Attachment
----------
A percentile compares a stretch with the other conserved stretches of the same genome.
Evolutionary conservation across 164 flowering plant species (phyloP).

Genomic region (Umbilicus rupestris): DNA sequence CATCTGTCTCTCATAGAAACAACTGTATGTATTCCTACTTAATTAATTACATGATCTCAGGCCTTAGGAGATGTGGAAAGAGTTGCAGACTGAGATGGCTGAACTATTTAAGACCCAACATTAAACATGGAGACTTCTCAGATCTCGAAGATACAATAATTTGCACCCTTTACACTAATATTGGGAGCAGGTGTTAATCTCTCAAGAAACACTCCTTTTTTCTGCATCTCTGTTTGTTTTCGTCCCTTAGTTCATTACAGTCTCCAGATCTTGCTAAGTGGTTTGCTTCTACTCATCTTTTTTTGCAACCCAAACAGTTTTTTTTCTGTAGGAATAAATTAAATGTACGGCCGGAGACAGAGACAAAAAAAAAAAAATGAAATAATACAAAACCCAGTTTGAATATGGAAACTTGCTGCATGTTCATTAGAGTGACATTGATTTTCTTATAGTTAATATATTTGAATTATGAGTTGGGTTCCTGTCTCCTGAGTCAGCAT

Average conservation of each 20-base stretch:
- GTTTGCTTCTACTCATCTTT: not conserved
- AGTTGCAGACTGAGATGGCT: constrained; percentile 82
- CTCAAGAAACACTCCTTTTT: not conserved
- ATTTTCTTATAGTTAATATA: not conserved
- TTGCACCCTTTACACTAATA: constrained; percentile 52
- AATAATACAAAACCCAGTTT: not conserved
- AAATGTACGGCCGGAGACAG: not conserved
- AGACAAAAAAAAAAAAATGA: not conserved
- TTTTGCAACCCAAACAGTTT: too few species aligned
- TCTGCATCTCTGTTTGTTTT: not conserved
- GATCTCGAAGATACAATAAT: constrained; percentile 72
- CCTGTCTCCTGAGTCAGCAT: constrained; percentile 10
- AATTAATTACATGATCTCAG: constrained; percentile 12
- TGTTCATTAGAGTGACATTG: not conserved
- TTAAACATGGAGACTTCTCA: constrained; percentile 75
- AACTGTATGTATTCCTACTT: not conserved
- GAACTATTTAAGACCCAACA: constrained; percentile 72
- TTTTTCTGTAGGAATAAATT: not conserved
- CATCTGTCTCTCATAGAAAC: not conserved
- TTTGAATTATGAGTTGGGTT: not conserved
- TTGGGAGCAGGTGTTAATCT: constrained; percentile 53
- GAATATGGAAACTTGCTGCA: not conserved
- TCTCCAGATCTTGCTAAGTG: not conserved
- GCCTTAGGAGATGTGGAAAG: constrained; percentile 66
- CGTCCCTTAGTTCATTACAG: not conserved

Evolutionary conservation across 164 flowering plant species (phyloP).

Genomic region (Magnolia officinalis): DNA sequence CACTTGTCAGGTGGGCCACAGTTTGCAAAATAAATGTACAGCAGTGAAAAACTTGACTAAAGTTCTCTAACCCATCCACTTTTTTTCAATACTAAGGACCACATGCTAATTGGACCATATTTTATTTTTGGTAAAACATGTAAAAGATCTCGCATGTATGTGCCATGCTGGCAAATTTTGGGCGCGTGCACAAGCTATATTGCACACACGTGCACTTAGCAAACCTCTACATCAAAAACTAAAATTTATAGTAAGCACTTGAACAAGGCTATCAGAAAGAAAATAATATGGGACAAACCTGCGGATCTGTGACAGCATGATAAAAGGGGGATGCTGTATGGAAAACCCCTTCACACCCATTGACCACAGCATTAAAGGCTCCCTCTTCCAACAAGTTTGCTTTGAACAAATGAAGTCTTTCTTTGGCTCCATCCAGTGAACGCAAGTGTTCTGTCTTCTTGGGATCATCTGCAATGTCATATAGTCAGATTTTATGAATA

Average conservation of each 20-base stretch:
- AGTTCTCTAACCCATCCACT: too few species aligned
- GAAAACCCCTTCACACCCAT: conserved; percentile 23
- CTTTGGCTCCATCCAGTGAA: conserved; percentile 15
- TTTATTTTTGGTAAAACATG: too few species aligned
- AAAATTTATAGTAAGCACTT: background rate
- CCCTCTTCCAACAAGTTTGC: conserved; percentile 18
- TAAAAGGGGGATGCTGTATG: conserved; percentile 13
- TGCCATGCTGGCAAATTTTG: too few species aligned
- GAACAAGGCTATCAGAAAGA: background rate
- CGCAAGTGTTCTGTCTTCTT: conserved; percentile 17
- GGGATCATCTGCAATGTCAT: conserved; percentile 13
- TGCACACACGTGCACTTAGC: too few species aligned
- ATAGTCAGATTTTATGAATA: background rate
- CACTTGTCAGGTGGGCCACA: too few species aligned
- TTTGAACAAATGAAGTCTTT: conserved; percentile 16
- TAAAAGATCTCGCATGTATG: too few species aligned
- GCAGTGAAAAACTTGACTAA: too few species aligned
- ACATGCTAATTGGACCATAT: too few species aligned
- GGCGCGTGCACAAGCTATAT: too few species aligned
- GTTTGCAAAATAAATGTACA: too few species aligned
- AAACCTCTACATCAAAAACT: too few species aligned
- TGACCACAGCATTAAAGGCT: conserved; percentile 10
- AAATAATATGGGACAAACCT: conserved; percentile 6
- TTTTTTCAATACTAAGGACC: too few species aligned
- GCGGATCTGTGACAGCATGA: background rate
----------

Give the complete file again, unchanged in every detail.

A percentile compares a stretch with the other conserved stretches of the same genome.
Evolutionary conservation across 164 flowering plant species (phyloP).

Genomic region (Umbilicus rupestris): DNA sequence CATCTGTCTCTCATAGAAACAACTGTATGTATTCCTACTTAATTAATTACATGATCTCAGGCCTTAGGAGATGTGGAAAGAGTTGCAGACTGAGATGGCTGAACTATTTAAGACCCAACATTAAACATGGAGACTTCTCAGATCTCGAAGATACAATAATTTGCACCCTTTACACTAATATTGGGAGCAGGTGTTAATCTCTCAAGAAACACTCCTTTTTTCTGCATCTCTGTTTGTTTTCGTCCCTTAGTTCATTACAGTCTCCAGATCTTGCTAAGTGGTTTGCTTCTACTCATCTTTTTTTGCAACCCAAACAGTTTTTTTTCTGTAGGAATAAATTAAATGTACGGCCGGAGACAGAGACAAAAAAAAAAAAATGAAATAATACAAAACCCAGTTTGAATATGGAAACTTGCTGCATGTTCATTAGAGTGACATTGATTTTCTTATAGTTAATATATTTGAATTATGAGTTGGGTTCCTGTCTCCTGAGTCAGCAT

Average conservation of each 20-base stretch:
- GTTTGCTTCTACTCATCTTT: not conserved
- AGTTGCAGACTGAGATGGCT: constrained; percentile 82
- CTCAAGAAACACTCCTTTTT: not conserved
- ATTTTCTTATAGTTAATATA: not conserved
- TTGCACCCTTTACACTAATA: constrained; percentile 52
- AATAATACAAAACCCAGTTT: not conserved
- AAATGTACGGCCGGAGACAG: not conserved
- AGACAAAAAAAAAAAAATGA: not conserved
- TTTTGCAACCCAAACAGTTT: too few species aligned
- TCTGCATCTCTGTTTGTTTT: not conserved
- GATCTCGAAGATACAATAAT: constrained; percentile 72
- CCTGTCTCCTGAGTCAGCAT: constrained; percentile 10
- AATTAATTACATGATCTCAG: constrained; percentile 12
- TGTTCATTAGAGTGACATTG: not conserved
- TTAAACATGGAGACTTCTCA: constrained; percentile 75
- AACTGTATGTATTCCTACTT: not conserved
- GAACTATTTAAGACCCAACA: constrained; percentile 72
- TTTTTCTGTAGGAATAAATT: not conserved
- CATCTGTCTCTCATAGAAAC: not conserved
- TTTGAATTATGAGTTGGGTT: not conserved
- TTGGGAGCAGGTGTTAATCT: constrained; percentile 53
- GAATATGGAAACTTGCTGCA: not conserved
- TCTCCAGATCTTGCTAAGTG: not conserved
- GCCTTAGGAGATGTGGAAAG: constrained; percentile 66
- CGTCCCTTAGTTCATTACAG: not conserved

Evolutionary conservation across 164 flowering plant species (phyloP).

Genomic region (Magnolia officinalis): DNA sequence CACTTGTCAGGTGGGCCACAGTTTGCAAAATAAATGTACAGCAGTGAAAAACTTGACTAAAGTTCTCTAACCCATCCACTTTTTTTCAATACTAAGGACCACATGCTAATTGGACCATATTTTATTTTTGGTAAAACATGTAAAAGATCTCGCATGTATGTGCCATGCTGGCAAATTTTGGGCGCGTGCACAAGCTATATTGCACACACGTGCACTTAGCAAACCTCTACATCAAAAACTAAAATTTATAGTAAGCACTTGAACAAGGCTATCAGAAAGAAAATAATATGGGACAAACCTGCGGATCTGTGACAGCATGATAAAAGGGGGATGCTGTATGGAAAACCCCTTCACACCCATTGACCACAGCATTAAAGGCTCCCTCTTCCAACAAGTTTGCTTTGAACAAATGAAGTCTTTCTTTGGCTCCATCCAGTGAACGCAAGTGTTCTGTCTTCTTGGGATCATCTGCAATGTCATATAGTCAGATTTTATGAATA

Average conservation of each 20-base stretch:
- AGTTCTCTAACCCATCCACT: too few species aligned
- GAAAACCCCTTCACACCCAT: conserved; percentile 23
- CTTTGGCTCCATCCAGTGAA: conserved; percentile 15
- TTTATTTTTGGTAAAACATG: too few species aligned
- AAAATTTATAGTAAGCACTT: background rate
- CCCTCTTCCAACAAGTTTGC: conserved; percentile 18
- TAAAAGGGGGATGCTGTATG: conserved; percentile 13
- TGCCATGCTGGCAAATTTTG: too few species aligned
- GAACAAGGCTATCAGAAAGA: background rate
- CGCAAGTGTTCTGTCTTCTT: conserved; percentile 17
- GGGATCATCTGCAATGTCAT: conserved; percentile 13
- TGCACACACGTGCACTTAGC: too few species aligned
- ATAGTCAGATTTTATGAATA: background rate
- CACTTGTCAGGTGGGCCACA: too few species aligned
- TTTGAACAAATGAAGTCTTT: conserved; percentile 16
- TAAAAGATCTCGCATGTATG: too few species aligned
- GCAGTGAAAAACTTGACTAA: too few species aligned
- ACATGCTAATTGGACCATAT: too few species aligned
- GGCGCGTGCACAAGCTATAT: too few species aligned
- GTTTGCAAAATAAATGTACA: too few species aligned
- AAACCTCTACATCAAAAACT: too few species aligned
- TGACCACAGCATTAAAGGCT: conserved; percentile 10
- AAATAATATGGGACAAACCT: conserved; percentile 6
- TTTTTTCAATACTAAGGACC: too few species aligned
- GCGGATCTGTGACAGCATGA: background rate